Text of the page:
The thesis identifies with the critical literature on neoliberal donor policies but not its tendency to examine the enablement strategy in terms of the dynamics between the state and the market (see Baken and Van der Linden 1993; Jones and Ward 1994).  This thesis differs by scrutinising the enablement strategy as a reform, where the political economy of state and societal relationships is examined using the ‘politics of reform’ framework derived from the interactive approach developed by Fox (1993) in his study of food programs in rural Mexico.  The framework is applied in a case study of Naga City’s Kaantabay sa Kauswagan, a multi-awarded and internationally-recognised socialised housing program which in the Philippines, stands out as the longest-running and the only LGU-administered.  Although Kaantabay is not donor-sponsored, it fits the mould of the enablement strategy envisioned by international donors.  Direct governance by the LGU, its partnerships with the urban poor, and the participation of urban poor organisations in the management of assisted sites all point to ideal conditions that would account for the hands-down ‘success’ of Kaantabay --- but is it?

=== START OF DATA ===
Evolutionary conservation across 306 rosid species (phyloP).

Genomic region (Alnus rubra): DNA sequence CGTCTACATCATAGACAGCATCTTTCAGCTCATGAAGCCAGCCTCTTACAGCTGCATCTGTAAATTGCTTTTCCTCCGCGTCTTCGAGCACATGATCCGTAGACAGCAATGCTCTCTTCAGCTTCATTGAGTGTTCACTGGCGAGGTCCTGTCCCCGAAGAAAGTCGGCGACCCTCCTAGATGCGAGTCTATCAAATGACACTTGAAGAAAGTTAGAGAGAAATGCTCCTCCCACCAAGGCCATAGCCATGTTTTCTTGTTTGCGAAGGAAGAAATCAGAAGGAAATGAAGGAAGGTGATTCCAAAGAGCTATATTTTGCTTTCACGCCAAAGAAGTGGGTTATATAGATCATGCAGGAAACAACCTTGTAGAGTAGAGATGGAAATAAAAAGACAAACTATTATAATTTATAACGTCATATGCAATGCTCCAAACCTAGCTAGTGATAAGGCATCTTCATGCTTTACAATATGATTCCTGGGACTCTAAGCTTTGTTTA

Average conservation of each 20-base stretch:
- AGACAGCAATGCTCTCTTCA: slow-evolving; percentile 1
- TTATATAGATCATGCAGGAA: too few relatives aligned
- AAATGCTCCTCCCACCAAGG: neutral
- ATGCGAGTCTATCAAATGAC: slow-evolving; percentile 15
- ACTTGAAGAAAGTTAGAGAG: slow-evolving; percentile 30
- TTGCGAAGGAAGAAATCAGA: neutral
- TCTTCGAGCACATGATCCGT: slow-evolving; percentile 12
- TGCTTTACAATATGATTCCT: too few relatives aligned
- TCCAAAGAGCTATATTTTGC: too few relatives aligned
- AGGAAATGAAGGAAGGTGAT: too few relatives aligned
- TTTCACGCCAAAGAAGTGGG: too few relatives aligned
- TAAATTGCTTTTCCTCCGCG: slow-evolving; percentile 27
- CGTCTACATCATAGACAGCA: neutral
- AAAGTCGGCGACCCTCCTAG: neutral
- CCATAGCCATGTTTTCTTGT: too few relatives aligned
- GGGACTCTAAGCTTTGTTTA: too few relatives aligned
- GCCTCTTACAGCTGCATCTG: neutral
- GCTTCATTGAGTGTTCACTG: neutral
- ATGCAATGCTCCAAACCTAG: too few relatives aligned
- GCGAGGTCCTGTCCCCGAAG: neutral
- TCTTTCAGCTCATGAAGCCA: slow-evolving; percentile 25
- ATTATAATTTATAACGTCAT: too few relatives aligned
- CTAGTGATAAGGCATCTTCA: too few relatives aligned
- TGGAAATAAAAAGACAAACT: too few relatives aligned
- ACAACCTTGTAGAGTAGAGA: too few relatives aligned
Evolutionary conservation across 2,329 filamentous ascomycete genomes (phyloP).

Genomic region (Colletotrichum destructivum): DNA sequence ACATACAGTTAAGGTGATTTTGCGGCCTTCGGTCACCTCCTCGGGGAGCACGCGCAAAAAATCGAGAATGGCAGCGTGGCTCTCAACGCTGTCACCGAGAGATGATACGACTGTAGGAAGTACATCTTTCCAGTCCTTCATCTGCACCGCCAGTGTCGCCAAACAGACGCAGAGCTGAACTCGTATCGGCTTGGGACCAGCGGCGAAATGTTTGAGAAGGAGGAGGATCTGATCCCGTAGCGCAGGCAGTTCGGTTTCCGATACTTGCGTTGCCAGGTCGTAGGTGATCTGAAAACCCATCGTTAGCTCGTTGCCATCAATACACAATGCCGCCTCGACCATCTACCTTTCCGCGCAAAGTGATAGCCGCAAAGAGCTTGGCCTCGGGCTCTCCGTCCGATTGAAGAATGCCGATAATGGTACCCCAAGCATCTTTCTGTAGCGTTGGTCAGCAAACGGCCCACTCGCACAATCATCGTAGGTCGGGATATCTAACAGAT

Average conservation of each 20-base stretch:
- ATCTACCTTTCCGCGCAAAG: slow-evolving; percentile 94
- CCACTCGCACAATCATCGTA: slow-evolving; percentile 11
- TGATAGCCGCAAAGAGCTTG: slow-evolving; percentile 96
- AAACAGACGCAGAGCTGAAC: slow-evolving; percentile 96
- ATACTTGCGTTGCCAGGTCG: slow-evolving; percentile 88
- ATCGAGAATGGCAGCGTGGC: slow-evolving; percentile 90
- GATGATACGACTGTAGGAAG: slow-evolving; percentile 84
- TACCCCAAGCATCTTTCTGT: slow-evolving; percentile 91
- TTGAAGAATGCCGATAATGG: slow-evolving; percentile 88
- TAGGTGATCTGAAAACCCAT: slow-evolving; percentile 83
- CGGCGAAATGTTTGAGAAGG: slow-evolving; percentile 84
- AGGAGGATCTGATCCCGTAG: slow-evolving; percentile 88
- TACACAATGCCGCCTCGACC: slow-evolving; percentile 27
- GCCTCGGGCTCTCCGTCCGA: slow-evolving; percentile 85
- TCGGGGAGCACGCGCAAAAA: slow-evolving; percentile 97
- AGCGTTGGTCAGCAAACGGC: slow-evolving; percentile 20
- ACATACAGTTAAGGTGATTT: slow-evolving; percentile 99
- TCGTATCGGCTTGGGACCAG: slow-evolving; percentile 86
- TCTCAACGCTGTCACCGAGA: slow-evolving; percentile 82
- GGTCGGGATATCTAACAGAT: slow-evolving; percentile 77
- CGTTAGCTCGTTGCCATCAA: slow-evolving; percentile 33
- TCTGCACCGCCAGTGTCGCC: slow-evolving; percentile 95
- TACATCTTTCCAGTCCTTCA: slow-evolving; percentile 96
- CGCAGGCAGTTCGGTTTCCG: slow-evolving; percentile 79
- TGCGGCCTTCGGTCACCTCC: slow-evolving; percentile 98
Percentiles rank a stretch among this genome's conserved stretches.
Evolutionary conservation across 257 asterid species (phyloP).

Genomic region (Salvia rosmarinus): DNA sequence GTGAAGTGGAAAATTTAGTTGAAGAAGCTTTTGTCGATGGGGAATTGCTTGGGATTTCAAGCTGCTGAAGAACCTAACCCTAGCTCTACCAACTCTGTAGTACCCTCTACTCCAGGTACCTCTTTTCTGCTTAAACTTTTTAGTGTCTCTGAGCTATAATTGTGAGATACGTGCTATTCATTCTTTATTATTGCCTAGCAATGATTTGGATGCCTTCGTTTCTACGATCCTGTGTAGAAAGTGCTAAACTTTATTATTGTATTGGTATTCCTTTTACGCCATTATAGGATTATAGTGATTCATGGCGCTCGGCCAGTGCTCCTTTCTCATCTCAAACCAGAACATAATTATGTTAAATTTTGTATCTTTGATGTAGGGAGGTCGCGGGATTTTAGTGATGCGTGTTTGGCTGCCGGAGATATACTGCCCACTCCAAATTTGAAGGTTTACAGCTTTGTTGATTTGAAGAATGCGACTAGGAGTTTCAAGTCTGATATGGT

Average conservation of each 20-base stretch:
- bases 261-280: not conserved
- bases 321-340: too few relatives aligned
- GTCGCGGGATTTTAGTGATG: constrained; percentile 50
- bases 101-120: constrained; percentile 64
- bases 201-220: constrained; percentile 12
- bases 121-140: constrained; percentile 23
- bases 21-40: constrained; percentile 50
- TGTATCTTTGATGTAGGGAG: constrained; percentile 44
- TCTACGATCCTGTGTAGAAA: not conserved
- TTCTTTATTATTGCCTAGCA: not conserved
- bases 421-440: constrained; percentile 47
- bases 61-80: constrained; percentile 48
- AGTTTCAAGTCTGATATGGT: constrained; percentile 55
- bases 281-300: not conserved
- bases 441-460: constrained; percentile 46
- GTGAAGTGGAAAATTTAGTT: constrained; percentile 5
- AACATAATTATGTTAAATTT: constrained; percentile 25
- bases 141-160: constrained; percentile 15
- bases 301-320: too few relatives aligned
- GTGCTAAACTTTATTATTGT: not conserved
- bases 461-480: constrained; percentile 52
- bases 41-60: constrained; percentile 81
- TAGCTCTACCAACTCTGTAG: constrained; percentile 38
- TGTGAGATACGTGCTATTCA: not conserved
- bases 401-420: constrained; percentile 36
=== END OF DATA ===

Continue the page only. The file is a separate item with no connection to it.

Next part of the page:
Using the politics of reform framework, this thesis confronts this question by examining Kaantabay in terms of the political economy of actual policy implementation and the impact of this politics on tenure security for Naga City’s urban poor.   My study first situates Kaantabay within specific conditions of structural transformation and conflict in Naga City to determine what drives state and societal interests in the reform process.  Particularly, policy implementation is examined with respect to the evolving forms of access and control of urban land in Naga City as its economic and political importance changes over time. The politics of reform framework is then used to analyse the interaction of state and societal actors in socialised housing reform in terms of their institutional settings and the coalitions of interest that operate the reform process.  In here I argue that Kaantabay’s implementation is not only driven by the ‘official development agenda’ but more so, by the agenda of establishing and sustaining power by city officials, the urban poor, and other social actors with crucial influence, such as local elites.  Meanwhile, the impact of politics on the poor’s tenure security is further explored using a structuralist perspective that examines the connections between the poor’s continuing struggles with marginalisation and the social and political relationships critical to protecting their tenure interests.  With this approach, I do not evaluate the tenure security goals of Kaantabay in terms of success rates in formal titling. Instead, I argue that tenure security is highly political in nature, a view that contests the predominant framing by international donors of tenure security as an economic or legal condition.  The critical role of politics in understanding actual policy implementation and impact on the poor reveals a contradiction in the policy framework of the enablement strategy. As I will demonstrate in the rest of the thesis, political interests, not merely developmental, drive the state and the poor in socialised housing reform, in ways that even defy established notions of ‘good governance’ in their partnerships and participation.